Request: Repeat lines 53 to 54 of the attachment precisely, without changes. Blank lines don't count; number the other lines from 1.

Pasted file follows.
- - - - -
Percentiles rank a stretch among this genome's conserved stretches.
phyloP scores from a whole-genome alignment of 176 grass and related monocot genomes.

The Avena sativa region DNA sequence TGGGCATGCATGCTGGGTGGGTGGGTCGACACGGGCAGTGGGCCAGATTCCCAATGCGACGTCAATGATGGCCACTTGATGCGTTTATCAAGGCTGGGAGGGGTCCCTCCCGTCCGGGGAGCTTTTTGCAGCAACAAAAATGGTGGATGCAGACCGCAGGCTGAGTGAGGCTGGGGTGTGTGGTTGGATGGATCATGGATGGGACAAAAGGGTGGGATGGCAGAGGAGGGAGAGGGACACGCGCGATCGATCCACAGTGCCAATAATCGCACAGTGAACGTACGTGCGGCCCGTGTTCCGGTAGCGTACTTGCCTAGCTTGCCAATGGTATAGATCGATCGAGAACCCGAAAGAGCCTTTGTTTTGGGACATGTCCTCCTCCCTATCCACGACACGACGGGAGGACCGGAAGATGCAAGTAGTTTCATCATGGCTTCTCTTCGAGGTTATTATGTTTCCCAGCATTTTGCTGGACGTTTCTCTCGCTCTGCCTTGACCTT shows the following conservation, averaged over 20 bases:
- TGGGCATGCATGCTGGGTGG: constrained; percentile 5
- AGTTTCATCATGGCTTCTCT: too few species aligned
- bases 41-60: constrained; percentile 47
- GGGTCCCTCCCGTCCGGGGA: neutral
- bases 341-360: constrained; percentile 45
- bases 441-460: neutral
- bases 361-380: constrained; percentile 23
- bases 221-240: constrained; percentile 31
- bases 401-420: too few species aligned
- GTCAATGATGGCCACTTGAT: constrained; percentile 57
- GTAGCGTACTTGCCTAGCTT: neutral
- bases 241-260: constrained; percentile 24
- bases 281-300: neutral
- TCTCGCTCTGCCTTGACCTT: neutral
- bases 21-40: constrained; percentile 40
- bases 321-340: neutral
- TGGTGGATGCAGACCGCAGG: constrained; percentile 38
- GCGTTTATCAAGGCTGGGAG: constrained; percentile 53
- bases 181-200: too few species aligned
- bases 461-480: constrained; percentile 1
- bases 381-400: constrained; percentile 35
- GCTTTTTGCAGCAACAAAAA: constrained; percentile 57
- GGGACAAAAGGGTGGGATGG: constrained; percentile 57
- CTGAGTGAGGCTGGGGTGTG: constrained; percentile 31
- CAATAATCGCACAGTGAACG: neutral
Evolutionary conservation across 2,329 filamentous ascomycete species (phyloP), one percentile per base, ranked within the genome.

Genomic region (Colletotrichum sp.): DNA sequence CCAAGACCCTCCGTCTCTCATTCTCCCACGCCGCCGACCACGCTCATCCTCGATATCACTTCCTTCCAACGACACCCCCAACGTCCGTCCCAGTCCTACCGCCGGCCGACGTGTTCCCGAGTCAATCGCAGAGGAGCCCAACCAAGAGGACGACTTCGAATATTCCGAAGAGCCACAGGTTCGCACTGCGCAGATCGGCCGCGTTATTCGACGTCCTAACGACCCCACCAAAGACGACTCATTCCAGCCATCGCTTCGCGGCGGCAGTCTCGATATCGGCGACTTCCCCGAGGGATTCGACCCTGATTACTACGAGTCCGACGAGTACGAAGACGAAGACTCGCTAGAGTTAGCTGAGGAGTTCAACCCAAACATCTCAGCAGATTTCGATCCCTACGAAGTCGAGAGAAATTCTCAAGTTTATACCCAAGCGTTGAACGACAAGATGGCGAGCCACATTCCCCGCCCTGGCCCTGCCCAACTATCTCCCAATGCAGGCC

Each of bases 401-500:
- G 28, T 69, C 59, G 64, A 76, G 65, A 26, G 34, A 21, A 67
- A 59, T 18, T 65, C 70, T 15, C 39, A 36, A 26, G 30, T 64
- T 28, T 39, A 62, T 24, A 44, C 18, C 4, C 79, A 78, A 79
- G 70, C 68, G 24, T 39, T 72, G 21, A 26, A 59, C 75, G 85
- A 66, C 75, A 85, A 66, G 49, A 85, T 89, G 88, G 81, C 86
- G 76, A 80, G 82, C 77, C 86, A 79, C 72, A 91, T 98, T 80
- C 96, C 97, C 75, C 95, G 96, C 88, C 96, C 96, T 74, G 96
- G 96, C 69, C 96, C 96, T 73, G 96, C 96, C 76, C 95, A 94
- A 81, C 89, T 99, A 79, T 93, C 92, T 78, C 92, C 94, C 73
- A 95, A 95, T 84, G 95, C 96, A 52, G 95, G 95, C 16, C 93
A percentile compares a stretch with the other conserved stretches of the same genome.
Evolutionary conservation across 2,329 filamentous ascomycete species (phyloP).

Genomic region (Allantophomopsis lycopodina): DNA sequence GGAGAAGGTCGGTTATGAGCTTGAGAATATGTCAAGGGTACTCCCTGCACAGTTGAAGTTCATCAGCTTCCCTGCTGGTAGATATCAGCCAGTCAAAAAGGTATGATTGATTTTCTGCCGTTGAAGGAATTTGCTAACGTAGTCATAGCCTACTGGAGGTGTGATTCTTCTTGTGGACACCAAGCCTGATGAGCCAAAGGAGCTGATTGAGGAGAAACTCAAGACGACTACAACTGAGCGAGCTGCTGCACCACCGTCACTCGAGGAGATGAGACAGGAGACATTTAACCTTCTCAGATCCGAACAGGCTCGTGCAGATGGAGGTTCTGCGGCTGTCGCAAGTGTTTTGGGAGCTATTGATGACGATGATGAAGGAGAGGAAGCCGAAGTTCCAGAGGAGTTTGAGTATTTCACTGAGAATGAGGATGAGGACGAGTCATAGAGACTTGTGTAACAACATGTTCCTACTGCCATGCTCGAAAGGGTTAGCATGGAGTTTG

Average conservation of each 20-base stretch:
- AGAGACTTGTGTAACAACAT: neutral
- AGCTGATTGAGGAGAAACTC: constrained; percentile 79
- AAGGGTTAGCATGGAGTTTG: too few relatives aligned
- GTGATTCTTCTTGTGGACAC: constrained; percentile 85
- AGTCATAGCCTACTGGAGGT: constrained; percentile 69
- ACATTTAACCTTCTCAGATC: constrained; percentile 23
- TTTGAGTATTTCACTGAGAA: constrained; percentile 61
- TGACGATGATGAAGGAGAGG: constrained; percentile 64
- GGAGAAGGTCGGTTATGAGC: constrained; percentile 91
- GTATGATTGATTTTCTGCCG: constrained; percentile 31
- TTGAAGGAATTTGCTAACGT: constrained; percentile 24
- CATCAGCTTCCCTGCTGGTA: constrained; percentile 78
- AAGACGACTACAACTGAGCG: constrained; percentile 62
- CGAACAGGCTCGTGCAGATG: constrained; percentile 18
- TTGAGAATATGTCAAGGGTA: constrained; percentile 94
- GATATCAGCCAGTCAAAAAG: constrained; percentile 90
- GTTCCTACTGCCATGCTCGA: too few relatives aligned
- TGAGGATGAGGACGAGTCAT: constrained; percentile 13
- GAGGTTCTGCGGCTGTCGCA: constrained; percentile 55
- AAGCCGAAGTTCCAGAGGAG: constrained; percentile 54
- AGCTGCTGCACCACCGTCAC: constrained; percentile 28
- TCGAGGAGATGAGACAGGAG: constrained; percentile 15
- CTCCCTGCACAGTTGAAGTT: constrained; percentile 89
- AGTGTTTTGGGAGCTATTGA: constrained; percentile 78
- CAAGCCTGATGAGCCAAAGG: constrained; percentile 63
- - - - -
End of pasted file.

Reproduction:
- TGACGATGATGAAGGAGAGG: constrained; percentile 64
- GGAGAAGGTCGGTTATGAGC: constrained; percentile 91